Personal trainer recommends high cholesterol clients do exercises

This Morning's Dr Chris discusses the signs of high cholesterol

We use your sign-up to provide content in ways you’ve consented to and to improve our understanding of you. This may include adverts from us and 3rd parties based on our understanding. You can unsubscribe at any time. More info

Sharing his expertise with, Nekonam said: “We all know that exercise is good for us. But it appears to be particularly potent when it comes to managing our cholesterol and improving blood lipid levels.” Nekonam added: “Research shows that people who perform more exercise have higher high-density lipoprotein (HDL) levels, a lipoprotein that promotes healthy cholesterol levels.”

The PT (personal trainer) explained that excessive cholesterol in the blood is removed by HDL and returned to the liver to be broken down.

He described this process as “reverse transport”, which is more likely to happen the more you exercise.

“Research shows that exercise boosts the reverse transport process, effectively increasing HDL’s ability to catch and recycle excess cholesterol,” said Nekonam.

“Exercise can also benefit your blood lipids by improving insulin sensitivity.”


Insulin resistance is a hallmark for metabolic syndrome, which is a cluster of diseases, such as obesity, high blood pressure, high cholesterol, and type 2 diabetes.

Nekonam stated: “Insulin resistance impacts blood lipids by increasing LDL (low-density lipoprotein) and triglycerides.”

An increase of LDL cholesterol (known as bad cholesterol) in the blood can lead to the formation of plaques, “which block the circulatory system”.

This is a process known as atherosclerosis, which puts a person at risk of a heart attack or stroke.

Don’t miss…
The sweet snack that could stave off cancer and lower cholesterol [DIET]
Popular herbal supplement could make some statins ‘far less effective’ [WARNING]
New test could accurately identify your risk of cardiovascular disease [LATEST]

Nekonam added: “Fortunately, research shows that regular physical activity significantly improves insulin sensitivity and helps reverse these negative impacts on blood lipids.”

Which exercises does Nekonam recommend?

“Resistance training appears to be effective at increasing insulin sensitivity,” said Nekonam.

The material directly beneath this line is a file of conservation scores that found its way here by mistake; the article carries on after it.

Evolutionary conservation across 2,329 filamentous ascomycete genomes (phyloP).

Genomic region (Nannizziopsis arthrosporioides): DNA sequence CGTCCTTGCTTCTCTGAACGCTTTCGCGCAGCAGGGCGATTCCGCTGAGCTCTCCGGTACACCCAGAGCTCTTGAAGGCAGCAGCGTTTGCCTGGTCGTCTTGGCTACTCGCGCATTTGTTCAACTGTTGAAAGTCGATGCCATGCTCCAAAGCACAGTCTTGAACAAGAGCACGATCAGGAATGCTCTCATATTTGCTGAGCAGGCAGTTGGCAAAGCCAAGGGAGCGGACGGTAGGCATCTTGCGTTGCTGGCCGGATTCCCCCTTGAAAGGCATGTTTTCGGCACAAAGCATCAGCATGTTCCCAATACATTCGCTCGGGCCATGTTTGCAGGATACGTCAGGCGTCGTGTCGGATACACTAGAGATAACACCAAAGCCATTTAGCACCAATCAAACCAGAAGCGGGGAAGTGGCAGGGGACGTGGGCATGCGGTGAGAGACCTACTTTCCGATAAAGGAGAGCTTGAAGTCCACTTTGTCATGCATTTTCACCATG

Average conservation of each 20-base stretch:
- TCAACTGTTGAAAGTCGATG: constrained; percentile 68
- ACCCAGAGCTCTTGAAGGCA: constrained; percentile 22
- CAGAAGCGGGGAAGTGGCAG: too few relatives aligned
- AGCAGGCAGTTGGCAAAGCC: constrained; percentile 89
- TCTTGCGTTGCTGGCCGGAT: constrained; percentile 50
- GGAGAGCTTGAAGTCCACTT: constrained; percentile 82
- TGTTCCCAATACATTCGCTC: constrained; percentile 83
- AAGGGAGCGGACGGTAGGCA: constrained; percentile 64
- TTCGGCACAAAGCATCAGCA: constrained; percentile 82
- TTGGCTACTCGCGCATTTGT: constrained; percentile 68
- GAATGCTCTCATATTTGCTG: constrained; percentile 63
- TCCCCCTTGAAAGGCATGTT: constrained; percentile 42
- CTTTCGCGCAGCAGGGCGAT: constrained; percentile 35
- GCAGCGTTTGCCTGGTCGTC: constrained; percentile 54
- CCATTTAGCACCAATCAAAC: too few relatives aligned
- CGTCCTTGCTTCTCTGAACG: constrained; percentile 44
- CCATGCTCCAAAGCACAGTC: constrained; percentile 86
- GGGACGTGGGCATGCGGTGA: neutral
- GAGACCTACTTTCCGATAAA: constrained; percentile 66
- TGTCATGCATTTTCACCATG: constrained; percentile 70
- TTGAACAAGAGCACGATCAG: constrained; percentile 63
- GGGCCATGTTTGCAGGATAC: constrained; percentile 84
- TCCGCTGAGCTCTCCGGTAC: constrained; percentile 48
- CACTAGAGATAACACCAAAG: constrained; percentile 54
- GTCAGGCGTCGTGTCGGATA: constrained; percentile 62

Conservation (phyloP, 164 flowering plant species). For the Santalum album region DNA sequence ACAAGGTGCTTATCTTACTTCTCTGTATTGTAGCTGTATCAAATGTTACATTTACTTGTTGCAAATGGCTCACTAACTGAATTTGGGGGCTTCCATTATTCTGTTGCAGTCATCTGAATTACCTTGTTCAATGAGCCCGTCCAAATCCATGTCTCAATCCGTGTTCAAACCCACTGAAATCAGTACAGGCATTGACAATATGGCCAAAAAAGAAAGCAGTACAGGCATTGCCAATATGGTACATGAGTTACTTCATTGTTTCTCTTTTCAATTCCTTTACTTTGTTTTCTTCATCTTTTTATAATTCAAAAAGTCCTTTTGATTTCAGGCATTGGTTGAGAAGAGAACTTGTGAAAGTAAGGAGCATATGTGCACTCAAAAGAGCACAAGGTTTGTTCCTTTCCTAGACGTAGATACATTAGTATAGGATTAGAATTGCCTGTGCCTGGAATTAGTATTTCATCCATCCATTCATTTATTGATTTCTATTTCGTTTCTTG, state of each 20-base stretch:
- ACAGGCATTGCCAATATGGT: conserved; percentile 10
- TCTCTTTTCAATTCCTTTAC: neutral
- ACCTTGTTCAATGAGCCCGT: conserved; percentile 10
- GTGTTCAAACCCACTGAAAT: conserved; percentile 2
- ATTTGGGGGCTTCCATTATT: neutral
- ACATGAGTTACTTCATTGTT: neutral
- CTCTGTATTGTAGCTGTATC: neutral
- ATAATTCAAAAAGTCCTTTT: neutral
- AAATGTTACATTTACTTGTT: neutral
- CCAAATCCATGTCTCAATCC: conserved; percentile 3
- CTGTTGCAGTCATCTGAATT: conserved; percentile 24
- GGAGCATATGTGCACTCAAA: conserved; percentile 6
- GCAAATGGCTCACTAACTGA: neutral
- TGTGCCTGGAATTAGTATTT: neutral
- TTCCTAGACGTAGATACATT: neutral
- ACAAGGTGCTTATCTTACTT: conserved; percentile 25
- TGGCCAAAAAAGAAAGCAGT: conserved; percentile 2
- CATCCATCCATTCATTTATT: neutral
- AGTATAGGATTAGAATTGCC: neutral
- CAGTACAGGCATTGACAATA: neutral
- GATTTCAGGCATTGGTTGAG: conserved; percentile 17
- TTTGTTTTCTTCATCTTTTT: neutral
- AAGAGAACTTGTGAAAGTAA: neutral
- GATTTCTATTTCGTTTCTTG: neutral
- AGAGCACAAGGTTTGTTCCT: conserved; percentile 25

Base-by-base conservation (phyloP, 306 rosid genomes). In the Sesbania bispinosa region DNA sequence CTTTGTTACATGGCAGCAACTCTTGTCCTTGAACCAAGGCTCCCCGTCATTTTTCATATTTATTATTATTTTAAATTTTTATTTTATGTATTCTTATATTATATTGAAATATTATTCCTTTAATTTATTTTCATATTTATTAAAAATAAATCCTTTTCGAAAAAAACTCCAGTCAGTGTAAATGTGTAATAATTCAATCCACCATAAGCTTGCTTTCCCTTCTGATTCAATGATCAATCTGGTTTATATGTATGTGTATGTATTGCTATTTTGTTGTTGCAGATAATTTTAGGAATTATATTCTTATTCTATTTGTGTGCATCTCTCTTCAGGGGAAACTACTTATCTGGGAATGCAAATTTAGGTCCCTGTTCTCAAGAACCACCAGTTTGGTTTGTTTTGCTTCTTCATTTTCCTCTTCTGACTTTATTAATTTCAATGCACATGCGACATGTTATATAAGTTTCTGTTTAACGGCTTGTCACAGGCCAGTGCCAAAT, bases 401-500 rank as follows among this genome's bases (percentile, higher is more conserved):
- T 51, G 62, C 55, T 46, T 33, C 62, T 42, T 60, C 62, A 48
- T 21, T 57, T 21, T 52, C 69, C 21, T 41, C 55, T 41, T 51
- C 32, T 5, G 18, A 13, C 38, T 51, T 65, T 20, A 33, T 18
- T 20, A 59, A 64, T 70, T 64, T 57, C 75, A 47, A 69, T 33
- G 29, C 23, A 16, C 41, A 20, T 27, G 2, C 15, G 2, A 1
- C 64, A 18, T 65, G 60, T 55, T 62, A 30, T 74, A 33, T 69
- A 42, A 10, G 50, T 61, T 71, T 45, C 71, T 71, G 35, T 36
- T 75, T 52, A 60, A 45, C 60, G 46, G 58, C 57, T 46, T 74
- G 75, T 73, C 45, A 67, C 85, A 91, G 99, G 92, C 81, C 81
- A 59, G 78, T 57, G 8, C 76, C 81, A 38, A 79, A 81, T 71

“[Resistance training] may have the most powerful impact on reversing the adverse effects of insulin resistance on blood lipids.”

While acknowledging that “there is not one, single exercise that is best for combating high cholesterol”, he does suggest doing “compound exercises” in the gym.

Compound exercises

“‘Compound exercises’ is really just a fancy word used in the fitness industry for exercises that work several muscle groups at the same time,” explained Nekonam.

“These are, by far, the best moves you can do in the gym because they get your heart rate up, they give your metabolism a much-needed kickstart and they have proven to be the most effective at burning fat and improving your body composition.”

Compound exercises

  • Squats
  • Split Squats
  • Deadlifts
  • Dips
  • Chin-ups
  • Pull-ups
  • Walking lunges

“Two or three full-body sessions a week that incorporate these moves should be your starting point to target high cholesterol,” said Nekonam.

“I’ve worked with a number of clients who have suffered from high cholesterol, and over a period of 12-18 weeks, when combined with a good diet, these moves have shown to be highly effective and reversing high cholesterol.”

Nekonam instructed: “Perform eight reps of each move, for four sets, with 60-90 seconds rest in between.

“As the weeks progress, try to add a little bit more weight to your lifts so that you continue to challenge your body to adapt to the increased weight and so it will tap into your fat reserves.”

Aroosha Nekonam is a certified personal trainer at Ultimate Performance, which has 21 gyms worldwide, including nine in the UK.

Source: Read Full Article